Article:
Past Event

Past Event

The state of the policy debate on the EU crisis management and deposit insurance framework

This members-only event welcomes Jan Reinder De Carpentier, Vice-Chair of the Single Resolution Board for a conversation with an invited audience.

Speakers: Nicolas Véron and Jan Reinder De Carpentier Topic: Banking and capital markets Location: Bruegel, Rue de la Charité 33, 1210 Brussels Date: March 25, 2021
Read about event More on this topic
 

Past Event

Past Event

Presentation of the Euro Yearbook 2021

Join us for the launch of the eighth edition of the 'Euro Yearbook'

Speakers: Maria Demertzis, Fernando Fernández, Fiona Maharg-Bravo, Antonio Roldán and Jorge Yzaguirre Topic: Macroeconomic policy Date: March 12, 2021
Read article More on this topic
 

Blog Post

Economic recovery after COVID-19 requires a clear vision for a healthy banking sector

The EU framework for crisis management and state aid in the banking sector urgently needs updating.

By: Alexander Lehmann and Reiner Martin Topic: Banking and capital markets Date: December 16, 2020
Read article More on this topic More by this author
 

Blog Post

Can the gap in the Europe’s internal market for banking services be bridged?

The European Union has made significant progress to a more unified banking market but frictions remain between euro and non-euro countries. Without a coordinated approach to remaining issues in completing banking union, the gap could widen.

By: Thomas Wieser Topic: Banking and capital markets Date: December 7, 2020
Read article
 

Blog Post

Europe’s banking union should learn the right lessons from the US

In revived discussions on European banking union, some have suggested a new regime to deal with failing banks, alongside existing ones, drawn from parts of the United States’ bank resolution framework. This fragmented approach could be counterproductive. Europe should adopt a unitary regime, like the US, that applies to all banks irrespective of size.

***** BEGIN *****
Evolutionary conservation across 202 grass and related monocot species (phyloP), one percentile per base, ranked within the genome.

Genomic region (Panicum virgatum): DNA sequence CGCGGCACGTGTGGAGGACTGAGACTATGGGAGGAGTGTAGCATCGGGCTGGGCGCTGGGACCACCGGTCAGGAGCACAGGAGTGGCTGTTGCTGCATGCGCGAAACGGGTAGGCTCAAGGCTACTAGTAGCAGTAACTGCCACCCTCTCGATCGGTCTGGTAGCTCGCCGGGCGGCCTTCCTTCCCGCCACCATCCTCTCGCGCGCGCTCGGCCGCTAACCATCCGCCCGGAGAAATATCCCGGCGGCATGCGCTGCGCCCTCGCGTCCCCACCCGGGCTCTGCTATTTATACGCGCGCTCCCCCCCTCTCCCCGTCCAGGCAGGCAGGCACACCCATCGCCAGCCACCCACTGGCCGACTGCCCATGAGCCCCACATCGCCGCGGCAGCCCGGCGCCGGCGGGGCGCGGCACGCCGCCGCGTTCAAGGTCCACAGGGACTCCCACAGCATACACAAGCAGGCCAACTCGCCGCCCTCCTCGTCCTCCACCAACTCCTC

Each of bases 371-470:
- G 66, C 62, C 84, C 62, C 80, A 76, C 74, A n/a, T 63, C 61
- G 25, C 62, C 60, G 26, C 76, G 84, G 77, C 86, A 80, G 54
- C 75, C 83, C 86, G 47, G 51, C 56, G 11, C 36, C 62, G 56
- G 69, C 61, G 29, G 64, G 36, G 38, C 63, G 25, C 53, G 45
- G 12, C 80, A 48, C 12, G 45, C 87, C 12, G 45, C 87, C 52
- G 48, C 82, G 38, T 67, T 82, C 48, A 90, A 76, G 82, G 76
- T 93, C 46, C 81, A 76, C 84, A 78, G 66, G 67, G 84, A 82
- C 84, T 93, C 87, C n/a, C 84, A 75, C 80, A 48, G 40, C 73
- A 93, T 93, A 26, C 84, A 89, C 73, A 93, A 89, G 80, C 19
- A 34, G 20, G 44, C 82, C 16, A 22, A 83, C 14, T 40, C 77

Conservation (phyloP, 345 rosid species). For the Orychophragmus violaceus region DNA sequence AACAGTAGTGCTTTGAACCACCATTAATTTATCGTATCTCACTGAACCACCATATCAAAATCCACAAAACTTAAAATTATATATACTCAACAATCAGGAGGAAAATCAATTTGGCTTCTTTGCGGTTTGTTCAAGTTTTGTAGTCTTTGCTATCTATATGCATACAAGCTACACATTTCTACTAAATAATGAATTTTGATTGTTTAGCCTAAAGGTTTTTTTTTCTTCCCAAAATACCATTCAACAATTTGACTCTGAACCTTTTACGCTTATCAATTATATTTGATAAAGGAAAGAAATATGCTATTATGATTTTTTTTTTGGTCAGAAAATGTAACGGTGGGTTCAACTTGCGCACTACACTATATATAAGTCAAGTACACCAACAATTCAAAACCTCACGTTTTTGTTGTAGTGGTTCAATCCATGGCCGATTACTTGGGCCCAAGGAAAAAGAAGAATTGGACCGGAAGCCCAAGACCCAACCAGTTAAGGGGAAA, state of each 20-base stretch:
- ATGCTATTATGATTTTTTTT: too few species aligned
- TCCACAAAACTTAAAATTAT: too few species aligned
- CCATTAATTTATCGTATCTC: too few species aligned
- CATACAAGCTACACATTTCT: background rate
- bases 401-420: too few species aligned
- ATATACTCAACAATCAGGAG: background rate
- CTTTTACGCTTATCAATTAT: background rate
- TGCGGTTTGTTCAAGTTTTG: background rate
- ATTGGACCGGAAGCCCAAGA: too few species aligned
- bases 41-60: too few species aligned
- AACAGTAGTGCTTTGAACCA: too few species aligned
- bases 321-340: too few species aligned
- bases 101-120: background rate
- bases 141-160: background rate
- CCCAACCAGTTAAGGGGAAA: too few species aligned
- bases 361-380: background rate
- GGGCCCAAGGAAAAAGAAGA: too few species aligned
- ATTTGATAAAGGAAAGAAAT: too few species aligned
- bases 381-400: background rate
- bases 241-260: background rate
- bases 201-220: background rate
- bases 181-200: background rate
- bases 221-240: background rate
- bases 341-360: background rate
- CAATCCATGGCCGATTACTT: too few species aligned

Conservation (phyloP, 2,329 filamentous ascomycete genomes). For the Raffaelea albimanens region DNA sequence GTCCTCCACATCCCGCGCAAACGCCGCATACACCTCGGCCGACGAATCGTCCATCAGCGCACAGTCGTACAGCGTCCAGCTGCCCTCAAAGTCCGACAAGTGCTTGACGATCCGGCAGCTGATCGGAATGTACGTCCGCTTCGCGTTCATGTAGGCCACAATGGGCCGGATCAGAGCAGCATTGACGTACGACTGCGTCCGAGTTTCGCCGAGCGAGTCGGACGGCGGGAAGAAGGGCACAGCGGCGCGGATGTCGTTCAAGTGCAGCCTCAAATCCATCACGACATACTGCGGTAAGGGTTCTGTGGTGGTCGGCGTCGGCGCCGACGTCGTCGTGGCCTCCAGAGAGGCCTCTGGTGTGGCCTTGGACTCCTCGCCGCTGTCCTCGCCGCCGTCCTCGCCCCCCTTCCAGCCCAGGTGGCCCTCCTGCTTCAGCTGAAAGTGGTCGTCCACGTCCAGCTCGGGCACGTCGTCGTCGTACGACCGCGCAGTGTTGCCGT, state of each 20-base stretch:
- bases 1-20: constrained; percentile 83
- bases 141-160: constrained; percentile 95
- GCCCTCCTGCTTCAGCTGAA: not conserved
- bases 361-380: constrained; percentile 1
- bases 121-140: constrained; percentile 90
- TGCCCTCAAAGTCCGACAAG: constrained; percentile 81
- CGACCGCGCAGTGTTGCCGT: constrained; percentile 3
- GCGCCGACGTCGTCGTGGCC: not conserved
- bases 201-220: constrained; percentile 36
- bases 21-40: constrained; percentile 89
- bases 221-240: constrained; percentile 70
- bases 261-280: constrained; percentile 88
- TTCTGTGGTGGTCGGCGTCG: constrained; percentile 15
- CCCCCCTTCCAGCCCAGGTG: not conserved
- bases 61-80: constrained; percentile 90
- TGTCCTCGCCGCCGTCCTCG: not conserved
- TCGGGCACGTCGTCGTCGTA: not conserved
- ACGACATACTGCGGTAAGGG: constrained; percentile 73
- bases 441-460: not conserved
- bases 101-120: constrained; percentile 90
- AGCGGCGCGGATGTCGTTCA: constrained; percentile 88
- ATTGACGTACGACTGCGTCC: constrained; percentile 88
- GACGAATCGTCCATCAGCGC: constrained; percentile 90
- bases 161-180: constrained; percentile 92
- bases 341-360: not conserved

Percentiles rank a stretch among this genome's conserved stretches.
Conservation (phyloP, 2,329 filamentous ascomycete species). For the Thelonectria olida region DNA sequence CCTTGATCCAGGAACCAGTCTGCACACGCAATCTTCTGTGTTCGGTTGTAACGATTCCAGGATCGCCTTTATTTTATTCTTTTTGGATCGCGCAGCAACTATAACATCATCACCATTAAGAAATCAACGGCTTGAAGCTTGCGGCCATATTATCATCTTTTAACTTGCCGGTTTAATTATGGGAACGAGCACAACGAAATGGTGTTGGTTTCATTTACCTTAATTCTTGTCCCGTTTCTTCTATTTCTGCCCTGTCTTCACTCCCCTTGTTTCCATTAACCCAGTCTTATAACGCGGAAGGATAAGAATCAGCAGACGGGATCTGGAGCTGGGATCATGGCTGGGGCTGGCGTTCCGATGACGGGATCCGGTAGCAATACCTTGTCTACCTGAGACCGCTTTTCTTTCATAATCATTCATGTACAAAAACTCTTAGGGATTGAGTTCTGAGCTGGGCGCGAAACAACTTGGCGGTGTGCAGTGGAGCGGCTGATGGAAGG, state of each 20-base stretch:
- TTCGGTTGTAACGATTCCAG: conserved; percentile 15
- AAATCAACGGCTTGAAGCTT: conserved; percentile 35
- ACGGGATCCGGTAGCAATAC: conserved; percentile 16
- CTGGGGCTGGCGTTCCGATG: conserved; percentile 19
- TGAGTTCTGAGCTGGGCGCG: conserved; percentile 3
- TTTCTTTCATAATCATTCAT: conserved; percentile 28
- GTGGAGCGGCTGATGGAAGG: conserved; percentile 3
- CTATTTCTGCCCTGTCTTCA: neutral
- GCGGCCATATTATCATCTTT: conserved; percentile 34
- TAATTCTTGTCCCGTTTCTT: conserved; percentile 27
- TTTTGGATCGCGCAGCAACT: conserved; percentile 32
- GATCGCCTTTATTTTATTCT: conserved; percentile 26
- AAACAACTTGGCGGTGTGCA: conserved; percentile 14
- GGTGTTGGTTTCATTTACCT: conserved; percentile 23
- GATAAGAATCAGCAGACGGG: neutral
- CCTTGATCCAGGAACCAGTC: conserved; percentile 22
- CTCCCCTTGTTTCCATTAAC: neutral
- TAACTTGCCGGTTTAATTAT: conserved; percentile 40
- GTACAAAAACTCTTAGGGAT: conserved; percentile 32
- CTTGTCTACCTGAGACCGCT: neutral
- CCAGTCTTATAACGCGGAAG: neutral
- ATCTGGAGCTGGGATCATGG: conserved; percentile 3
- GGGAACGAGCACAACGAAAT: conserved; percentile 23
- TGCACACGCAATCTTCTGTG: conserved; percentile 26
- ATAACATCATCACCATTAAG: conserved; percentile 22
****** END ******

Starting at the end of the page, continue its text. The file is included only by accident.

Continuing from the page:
By: Anna Gelpern and Nicolas Véron Topic: Banking and capital markets, Macroeconomic policy Date: October 29, 2020
Read about event More on this topic
 

Past Event

Past Event

Completing the banking union in the age of Next Generation EU

Invitation only event to discuss the banking union.

Speakers: Tuomas Saarenheimo and Nicolas Véron Topic: Banking and capital markets Location: Bruegel, Rue de la Charité 33, 1210 Brussels Date: October 27, 2020
Read article More on this topic
 

Blog Post

Boosting the resilience of Europe’s financial system in the coronavirus crisis

Europe has a heavily bank-based financial structure, but bank-based financial structures are associated with higher systemic risk than market-based financial structures. The higher level of systemic risk in Europe suggests caution when pursuing policies that stimulate risk taking and debt creation by banks, especially in the wake of COVID-19. Priority should be given to financial diversification and equity finance.

By: Joost Bats, Aerdt Houben and Dirk Schoenmaker Topic: Banking and capital markets Date: July 17, 2020
Read article More by this author
 

Opinion

The EU’s Opportunity to Turn Its Markets Toward the Future

Meeting the fiscal demands of COVID-19 will require the European Union to borrow on capital markets more than ever, and for European pension funds and households to look more widely for ways to build their nest eggs safely. The EU should take the challenges of the pandemic and Brexit as a chance to get its financial infrastructure house in order.

By: Rebecca Christie Topic: Banking and capital markets, Macroeconomic policy Date: July 16, 2020
Read about event More on this topic
 

Past Event

Past Event

Tackling too-big-to-fail banks: have the reforms been effective?

Evaluation of the global reforms implemented to deal with "too-big-to-fail banks".

Speakers: Alexandre Birry, Claudia M. Buch and Nicolas Véron Topic: Banking and capital markets Location: Bruegel, Rue de la Charité 33, 1210 Brussels Date: July 9, 2020
Load more posts